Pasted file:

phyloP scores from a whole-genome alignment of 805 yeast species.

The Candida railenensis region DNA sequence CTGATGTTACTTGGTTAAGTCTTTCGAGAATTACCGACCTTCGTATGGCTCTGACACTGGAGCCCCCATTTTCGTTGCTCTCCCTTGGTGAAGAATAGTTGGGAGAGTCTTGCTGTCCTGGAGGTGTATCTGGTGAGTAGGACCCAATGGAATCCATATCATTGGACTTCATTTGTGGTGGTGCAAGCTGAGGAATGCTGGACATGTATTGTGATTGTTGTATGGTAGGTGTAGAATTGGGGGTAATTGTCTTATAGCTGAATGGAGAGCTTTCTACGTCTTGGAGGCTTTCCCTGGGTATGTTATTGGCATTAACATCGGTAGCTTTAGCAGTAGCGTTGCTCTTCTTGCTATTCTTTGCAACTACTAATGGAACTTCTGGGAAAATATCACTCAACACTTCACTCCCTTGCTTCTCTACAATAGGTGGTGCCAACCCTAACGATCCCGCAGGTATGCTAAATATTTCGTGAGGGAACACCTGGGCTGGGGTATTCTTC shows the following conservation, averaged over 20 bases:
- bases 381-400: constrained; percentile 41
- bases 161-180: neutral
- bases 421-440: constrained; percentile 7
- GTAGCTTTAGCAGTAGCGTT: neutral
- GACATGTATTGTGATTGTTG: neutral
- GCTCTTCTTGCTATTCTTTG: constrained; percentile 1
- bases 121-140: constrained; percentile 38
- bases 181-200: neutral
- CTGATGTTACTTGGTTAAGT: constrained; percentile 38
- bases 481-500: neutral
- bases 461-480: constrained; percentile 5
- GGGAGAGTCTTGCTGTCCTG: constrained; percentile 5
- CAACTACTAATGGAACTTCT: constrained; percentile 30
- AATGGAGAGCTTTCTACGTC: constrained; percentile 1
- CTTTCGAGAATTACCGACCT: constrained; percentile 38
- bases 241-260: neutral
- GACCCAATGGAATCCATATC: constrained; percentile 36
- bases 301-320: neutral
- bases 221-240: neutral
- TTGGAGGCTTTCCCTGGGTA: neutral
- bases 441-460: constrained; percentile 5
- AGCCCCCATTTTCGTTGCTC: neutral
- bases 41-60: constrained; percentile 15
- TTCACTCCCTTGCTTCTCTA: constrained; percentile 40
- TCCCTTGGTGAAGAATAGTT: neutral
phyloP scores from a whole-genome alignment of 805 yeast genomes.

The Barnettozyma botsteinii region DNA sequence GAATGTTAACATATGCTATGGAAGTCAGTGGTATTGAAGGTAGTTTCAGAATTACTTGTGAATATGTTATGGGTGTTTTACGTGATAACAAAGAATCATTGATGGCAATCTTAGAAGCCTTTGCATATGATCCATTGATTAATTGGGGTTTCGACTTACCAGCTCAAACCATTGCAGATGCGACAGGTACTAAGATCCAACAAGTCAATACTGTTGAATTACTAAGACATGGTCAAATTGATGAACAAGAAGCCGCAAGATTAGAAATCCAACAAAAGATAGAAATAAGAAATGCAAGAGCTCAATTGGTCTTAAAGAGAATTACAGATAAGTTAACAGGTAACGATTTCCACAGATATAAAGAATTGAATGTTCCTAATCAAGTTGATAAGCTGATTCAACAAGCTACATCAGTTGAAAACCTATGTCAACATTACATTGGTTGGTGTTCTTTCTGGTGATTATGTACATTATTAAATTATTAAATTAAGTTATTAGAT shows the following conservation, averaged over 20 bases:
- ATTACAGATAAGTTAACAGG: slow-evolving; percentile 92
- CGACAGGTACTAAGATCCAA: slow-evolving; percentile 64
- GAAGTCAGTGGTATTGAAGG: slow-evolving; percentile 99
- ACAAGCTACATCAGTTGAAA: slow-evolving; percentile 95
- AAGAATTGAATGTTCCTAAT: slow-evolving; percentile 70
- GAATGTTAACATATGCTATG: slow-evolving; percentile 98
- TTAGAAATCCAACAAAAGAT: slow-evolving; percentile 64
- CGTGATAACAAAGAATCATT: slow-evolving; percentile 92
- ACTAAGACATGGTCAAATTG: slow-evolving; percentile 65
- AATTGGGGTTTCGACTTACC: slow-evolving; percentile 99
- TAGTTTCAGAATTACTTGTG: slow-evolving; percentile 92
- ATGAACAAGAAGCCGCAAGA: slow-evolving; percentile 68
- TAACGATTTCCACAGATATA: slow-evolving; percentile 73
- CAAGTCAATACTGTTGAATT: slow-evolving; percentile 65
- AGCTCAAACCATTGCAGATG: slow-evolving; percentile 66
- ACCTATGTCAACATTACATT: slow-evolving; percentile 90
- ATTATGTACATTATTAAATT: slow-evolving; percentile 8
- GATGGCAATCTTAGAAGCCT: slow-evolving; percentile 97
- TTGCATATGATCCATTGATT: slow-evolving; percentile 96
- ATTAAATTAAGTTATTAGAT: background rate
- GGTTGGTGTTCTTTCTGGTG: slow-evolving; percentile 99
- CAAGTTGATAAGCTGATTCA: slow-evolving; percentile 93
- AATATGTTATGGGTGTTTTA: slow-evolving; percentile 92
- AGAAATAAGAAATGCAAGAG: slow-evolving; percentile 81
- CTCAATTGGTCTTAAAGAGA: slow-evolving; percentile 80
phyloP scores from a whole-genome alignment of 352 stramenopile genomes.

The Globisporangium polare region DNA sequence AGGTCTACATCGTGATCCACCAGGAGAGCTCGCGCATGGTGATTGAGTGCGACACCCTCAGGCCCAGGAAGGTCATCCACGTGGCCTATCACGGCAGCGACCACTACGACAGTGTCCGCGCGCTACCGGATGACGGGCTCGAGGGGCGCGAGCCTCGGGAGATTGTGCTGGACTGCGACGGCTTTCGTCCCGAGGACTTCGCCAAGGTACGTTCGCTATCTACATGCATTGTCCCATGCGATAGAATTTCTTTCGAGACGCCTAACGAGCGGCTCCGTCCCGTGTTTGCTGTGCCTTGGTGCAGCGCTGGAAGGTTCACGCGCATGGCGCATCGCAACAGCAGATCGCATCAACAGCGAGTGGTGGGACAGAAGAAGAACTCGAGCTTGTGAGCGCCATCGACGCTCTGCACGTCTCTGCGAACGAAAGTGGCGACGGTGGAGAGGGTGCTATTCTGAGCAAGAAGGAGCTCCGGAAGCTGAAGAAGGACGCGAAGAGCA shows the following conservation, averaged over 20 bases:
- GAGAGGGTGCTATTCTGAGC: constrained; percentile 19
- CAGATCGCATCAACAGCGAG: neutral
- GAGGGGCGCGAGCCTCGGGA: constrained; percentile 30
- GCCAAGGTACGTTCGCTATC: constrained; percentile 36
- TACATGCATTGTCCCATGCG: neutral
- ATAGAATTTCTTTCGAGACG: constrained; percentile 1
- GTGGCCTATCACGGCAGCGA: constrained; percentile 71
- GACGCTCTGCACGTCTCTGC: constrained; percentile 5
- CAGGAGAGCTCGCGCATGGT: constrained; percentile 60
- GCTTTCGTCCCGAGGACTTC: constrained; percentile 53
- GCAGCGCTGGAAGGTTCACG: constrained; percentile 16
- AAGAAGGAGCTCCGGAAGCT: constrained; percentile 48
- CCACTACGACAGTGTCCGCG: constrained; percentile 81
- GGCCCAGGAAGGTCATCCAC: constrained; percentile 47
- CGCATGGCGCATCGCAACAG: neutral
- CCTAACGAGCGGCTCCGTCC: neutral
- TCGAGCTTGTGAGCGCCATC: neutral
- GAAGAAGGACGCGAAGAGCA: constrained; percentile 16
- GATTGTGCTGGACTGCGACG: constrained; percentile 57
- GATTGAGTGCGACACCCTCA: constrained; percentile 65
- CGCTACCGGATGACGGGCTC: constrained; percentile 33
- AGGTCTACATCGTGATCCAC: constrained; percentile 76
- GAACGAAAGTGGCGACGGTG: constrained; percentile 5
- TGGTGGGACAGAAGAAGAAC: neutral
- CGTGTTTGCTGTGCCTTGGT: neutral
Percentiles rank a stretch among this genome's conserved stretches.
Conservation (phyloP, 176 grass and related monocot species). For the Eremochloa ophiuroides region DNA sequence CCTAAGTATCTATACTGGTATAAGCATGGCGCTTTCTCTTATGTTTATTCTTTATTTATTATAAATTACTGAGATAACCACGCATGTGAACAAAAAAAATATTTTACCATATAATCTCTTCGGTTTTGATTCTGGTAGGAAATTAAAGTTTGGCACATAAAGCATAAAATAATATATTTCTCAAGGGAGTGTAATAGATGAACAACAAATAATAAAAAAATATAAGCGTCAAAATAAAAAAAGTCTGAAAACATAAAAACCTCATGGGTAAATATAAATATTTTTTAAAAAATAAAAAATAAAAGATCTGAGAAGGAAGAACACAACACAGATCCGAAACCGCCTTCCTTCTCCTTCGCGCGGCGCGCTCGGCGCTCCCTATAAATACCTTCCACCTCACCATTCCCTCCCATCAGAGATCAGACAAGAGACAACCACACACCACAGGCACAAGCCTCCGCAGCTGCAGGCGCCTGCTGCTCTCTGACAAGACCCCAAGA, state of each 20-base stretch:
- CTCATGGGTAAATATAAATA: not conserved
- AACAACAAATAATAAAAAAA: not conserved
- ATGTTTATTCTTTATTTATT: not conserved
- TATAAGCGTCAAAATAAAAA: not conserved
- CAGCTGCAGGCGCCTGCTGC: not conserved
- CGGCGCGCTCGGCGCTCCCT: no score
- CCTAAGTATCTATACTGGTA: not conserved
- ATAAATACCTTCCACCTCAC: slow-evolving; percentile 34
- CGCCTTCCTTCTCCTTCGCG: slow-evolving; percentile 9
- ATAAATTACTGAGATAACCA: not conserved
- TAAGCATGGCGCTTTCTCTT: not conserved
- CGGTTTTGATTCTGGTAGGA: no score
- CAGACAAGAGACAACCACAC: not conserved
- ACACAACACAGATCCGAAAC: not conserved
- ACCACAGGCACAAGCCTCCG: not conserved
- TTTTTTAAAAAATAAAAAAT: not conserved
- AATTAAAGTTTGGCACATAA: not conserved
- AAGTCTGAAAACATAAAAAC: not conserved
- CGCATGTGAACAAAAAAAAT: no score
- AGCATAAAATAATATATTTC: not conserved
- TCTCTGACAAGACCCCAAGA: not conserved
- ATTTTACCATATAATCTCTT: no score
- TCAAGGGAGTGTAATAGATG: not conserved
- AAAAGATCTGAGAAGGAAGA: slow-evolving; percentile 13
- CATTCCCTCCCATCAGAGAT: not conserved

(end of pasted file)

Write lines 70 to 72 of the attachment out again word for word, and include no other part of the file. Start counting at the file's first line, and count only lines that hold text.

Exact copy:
- GGCCCAGGAAGGTCATCCAC: constrained; percentile 47
- CGCATGGCGCATCGCAACAG: neutral
- CCTAACGAGCGGCTCCGTCC: neutral